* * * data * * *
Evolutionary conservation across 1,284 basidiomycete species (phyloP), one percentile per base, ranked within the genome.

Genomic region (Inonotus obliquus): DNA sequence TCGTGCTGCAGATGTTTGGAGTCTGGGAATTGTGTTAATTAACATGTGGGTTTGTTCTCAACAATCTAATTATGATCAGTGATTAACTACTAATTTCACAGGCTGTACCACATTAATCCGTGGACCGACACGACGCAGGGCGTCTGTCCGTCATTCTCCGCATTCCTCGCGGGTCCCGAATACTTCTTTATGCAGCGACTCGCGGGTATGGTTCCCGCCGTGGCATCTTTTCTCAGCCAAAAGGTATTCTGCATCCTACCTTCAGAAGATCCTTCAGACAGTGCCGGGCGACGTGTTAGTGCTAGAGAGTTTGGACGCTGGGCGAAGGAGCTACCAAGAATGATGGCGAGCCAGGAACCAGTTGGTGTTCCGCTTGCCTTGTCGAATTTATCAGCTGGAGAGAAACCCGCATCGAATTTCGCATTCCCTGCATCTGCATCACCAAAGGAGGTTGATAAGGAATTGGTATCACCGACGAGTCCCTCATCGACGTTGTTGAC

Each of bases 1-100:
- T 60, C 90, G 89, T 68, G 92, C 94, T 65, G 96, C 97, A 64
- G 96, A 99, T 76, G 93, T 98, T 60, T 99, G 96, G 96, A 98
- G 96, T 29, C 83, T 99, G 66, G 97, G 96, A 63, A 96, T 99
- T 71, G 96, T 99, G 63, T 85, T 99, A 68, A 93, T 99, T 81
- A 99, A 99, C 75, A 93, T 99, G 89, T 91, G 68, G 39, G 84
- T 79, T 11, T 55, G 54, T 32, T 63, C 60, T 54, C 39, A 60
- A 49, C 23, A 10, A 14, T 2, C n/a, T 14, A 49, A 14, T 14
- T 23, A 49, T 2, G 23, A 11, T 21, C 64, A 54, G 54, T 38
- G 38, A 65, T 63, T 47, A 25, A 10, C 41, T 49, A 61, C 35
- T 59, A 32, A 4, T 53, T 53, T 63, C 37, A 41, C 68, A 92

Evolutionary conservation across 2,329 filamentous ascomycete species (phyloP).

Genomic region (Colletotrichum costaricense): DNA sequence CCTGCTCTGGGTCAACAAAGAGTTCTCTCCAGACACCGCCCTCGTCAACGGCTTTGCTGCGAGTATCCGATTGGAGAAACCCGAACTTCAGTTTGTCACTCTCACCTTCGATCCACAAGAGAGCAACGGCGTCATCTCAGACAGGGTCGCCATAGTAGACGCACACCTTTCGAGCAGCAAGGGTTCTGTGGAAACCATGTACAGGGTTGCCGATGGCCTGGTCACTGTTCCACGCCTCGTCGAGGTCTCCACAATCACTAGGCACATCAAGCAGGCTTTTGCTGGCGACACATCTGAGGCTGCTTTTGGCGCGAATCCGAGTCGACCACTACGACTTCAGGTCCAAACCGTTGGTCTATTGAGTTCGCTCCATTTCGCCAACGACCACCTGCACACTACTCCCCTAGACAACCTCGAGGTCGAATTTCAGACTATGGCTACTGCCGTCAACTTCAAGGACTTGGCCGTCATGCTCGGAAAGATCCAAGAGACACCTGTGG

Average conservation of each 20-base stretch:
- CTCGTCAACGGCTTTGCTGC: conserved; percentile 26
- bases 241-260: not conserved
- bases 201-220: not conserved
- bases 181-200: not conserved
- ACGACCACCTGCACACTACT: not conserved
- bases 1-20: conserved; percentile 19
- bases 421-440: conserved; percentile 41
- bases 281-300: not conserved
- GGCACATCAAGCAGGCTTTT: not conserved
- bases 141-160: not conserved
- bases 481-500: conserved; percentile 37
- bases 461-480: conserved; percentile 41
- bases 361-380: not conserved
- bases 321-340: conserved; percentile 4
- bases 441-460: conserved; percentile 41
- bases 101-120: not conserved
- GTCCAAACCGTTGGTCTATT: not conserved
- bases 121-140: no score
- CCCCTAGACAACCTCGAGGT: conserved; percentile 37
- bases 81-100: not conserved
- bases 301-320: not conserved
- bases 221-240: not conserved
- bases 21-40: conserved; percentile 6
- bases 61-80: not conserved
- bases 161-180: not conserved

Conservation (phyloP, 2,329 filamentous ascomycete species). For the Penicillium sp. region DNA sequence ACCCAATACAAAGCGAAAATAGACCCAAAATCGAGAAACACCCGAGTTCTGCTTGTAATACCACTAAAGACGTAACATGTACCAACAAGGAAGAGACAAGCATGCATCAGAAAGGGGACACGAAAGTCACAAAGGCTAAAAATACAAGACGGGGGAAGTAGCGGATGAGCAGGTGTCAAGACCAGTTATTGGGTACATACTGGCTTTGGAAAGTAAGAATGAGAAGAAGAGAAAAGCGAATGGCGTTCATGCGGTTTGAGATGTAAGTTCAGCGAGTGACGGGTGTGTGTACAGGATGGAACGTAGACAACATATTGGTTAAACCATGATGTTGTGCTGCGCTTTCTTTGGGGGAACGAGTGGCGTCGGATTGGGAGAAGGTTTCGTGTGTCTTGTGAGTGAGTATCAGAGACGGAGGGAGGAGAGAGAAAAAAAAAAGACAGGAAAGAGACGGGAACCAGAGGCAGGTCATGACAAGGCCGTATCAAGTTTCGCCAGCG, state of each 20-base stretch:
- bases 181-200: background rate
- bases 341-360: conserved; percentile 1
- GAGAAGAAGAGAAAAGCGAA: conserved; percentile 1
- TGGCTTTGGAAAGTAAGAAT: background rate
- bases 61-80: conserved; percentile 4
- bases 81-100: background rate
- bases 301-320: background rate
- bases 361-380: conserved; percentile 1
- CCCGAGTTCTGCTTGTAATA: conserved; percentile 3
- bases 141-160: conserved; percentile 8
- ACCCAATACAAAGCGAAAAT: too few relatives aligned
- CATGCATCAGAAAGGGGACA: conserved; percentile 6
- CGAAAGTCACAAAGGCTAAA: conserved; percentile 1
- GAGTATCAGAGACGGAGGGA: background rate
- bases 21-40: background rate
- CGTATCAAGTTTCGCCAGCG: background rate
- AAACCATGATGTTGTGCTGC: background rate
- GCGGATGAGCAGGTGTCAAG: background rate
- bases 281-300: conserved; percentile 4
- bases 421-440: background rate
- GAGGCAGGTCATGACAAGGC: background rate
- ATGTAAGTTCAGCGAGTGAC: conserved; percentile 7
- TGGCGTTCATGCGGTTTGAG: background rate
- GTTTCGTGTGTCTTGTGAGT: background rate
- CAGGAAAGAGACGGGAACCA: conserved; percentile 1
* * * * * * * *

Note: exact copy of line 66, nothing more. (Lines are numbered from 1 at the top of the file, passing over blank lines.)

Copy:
- GTTTCGTGTGTCTTGTGAGT: background rate